As temperatures rise during the summer months, it's important to ensure that your goats are comfortable and safe from heat-related illnesses. With a few simple measures, you can help keep your goats cool and healthy during the hottest months of the year. Here's what you need to know.
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Keep Water Available at All Times
Water is the most essential factor in keeping your goats cool in the summer as it is needed for their internal temperature regulation to function properly. It is important to make sure the water is clean of debris, dirt, and rodents so goats will be willing to drink from it.
This is increasingly crucial for does that are pregnant or nursing as they need to sustain more than one life. Bucks and Wethers can’t be forgotten in this equation, cold water is also crucial for healthy urinary tracts.
It is recommended to keep water sources in the shade, so they remain cool. This is not only for temperature, but it reduces the likelihood of algae and other bacteria that grow faster in the sun.
Provide Ample Shade
Another important factor to goats staying cool in extreme heat is proper shade. The source of shade can be their shelter, trees, a feeding station, wooden spools, a tarp, trampoline or any other resources you have that provide some reprieve from the hot sun.
Use Fans and Misters to Cool the Air
If your barn has electricity, a fan can be a great way to circulate air and keep your goats and other farm animals cool.
Some farmers install misters in the barn or simply use the mist feature on a hose to keep their goats cool. It is important not to spray goats with a hose, as they are sensitive to rapid temperature changes, and it can do more harm than good.
Kiddie Pools: A Fun and Easy Solution
Giving goats a source of water to lay in, such as a kiddie pool, can be a great way to cool them down and regulate their body temperature on hot days.
Based on experience and research the breed and personality of goat will impact if they utilize the pool. We have found that our Nigerian Dwarfs show no interest in it, other than to drink from.
Using Frozen Water Bottles
Frozen water bottles of water jugs are a great option to keep goats enriched as well as cool. They will lick and rub on the frozen water which helps to regulate their body temperature.
Limit Transport and Work
During sunny weather and extreme heat, it is important to let your goats rest as working them under these conditions can lead to heat stroke. Specifically, between 10 am and 4 pm is the recommended time to let them relax the most.
Similarly, it is recommended to refrain from moving and transporting goats during this window as it can lead to heat stress.
Keep Goats Cool While You Are Away
If you are away for the day, or unable to check on them regularly, putting ice cubes in their water is a great way to ensure they will remain cooler during the day. This is accompanied by the above tips such as ample shade, and your goats should be in good shape.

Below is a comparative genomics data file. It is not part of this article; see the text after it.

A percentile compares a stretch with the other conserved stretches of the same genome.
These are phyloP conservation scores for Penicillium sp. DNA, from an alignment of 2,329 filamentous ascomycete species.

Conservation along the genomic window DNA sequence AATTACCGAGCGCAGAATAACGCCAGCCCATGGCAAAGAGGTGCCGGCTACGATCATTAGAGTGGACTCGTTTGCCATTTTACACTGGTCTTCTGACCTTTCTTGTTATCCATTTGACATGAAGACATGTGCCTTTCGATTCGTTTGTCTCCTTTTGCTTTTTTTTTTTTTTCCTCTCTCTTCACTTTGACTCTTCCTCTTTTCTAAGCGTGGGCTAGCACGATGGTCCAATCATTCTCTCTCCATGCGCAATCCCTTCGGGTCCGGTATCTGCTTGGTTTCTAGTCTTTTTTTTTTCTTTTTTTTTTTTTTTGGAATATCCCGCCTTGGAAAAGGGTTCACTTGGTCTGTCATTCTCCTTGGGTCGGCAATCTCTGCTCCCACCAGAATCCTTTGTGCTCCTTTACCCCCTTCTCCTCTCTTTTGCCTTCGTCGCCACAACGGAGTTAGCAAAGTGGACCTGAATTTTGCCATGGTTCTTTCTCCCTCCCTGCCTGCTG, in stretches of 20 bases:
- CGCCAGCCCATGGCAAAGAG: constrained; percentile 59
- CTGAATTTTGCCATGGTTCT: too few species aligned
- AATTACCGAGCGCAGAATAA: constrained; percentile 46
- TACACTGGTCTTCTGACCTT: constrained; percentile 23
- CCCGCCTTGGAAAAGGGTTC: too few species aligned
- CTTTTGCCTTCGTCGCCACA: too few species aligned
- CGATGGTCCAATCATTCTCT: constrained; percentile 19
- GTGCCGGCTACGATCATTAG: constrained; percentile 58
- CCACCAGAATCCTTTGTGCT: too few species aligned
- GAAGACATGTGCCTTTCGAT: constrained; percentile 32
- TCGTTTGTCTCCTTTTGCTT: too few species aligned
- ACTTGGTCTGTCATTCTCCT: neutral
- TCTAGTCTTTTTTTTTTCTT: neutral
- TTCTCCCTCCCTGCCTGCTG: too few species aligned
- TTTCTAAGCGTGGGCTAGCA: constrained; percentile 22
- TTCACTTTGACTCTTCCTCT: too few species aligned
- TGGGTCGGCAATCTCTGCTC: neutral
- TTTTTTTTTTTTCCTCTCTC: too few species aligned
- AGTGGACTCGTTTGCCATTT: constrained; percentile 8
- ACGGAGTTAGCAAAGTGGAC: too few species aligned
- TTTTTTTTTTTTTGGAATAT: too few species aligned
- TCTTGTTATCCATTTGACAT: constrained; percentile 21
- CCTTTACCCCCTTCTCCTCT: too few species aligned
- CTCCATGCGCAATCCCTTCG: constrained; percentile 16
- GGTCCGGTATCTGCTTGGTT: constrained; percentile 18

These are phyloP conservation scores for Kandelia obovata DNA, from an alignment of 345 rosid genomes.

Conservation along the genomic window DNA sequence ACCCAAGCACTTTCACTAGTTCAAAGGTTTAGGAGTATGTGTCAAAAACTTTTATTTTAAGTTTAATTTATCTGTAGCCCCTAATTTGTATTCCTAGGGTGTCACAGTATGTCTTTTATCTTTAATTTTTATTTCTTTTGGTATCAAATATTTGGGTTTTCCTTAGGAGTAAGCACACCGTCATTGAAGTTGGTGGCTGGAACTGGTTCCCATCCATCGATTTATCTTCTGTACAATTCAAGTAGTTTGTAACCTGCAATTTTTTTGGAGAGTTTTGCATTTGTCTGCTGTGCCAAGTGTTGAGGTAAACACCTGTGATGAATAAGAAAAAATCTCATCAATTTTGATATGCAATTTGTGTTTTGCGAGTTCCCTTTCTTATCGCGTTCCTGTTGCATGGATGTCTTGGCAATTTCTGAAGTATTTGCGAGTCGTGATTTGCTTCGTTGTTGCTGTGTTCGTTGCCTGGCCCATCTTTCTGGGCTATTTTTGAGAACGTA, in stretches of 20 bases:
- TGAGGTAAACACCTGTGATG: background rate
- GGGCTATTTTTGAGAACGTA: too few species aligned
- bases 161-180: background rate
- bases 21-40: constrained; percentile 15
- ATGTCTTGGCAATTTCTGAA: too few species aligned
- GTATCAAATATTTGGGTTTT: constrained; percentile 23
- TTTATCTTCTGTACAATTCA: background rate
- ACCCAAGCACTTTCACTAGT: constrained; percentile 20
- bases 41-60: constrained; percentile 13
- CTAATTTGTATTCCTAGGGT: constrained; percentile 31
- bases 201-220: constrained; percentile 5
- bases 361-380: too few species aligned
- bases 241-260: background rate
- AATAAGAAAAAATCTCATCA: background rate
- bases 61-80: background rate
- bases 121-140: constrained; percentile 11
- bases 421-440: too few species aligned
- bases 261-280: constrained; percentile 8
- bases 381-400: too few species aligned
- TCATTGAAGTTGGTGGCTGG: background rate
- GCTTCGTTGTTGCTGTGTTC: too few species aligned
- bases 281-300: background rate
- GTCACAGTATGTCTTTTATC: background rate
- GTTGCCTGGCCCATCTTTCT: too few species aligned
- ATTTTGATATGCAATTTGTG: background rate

Should I Shave My Goats For The Summer?
This is not recommended as their hair protects their sensitive skin from the sun.
What is Heat Stroke?
Heat stroke, often called heat stress, is when an animal is unable to regulate their internal temperature to safe levels.
This occurs when goats have an internal body temperature over 104 degrees.
A few symptoms to look for to diagnose heat stroke include:
Body temperature over 104 degrees. You can check this with a thermometer.
Temperatures beyond 107 are considered fatal
Decreased grazing and Appetite
How to Treat Heat Stroke in Goats?
If you suspect your goat has heat stroke it is important not to dramatically change their body temperature by bringing them into the air conditioning as this can shock their system.
Recommended actions include:
Move them to shade
Place them somewhere with good airflow
Give them time to rest
Provide electrolytes such as Gatorade
How Hot is Too Hot?
Generally speaking above 84 degrees Fahrenheit is the temperature where heat stress can be severe. However, there are a variety of environmental factors such as humidity, solar radiation, and wind speed that also impact how hot is too hot.
Breed is an important factor when considering how well goats can handle warm temperatures. Some breeds such as Nigerian Dwarf goats are hardy and quickly adapt to diverse climates.
Other key factors include:
Color of Hair Makes a difference
Goats that are older or have had health and respiratory issues in the past are more prone to heat stress and need to be watched closer.
Also, the color of their hair impacts how they handle the heat. Goats with darker hair will need more cooling mechanisms than lighter goats.
Lastly, much like how chickens regulate their body temperature by their combs, goats can use their horns to radiate excess heat. Therefore, goats without horns have a harder time regulating their body temperature.
The most important factors to keeping goats cool in the summer and extreme heat are cold and clean water, proper ventilation, and shade.
It is vital to check on your goats regularly, and if you suspect they are experiencing heat stress providing shade and water are the most important steps to take.
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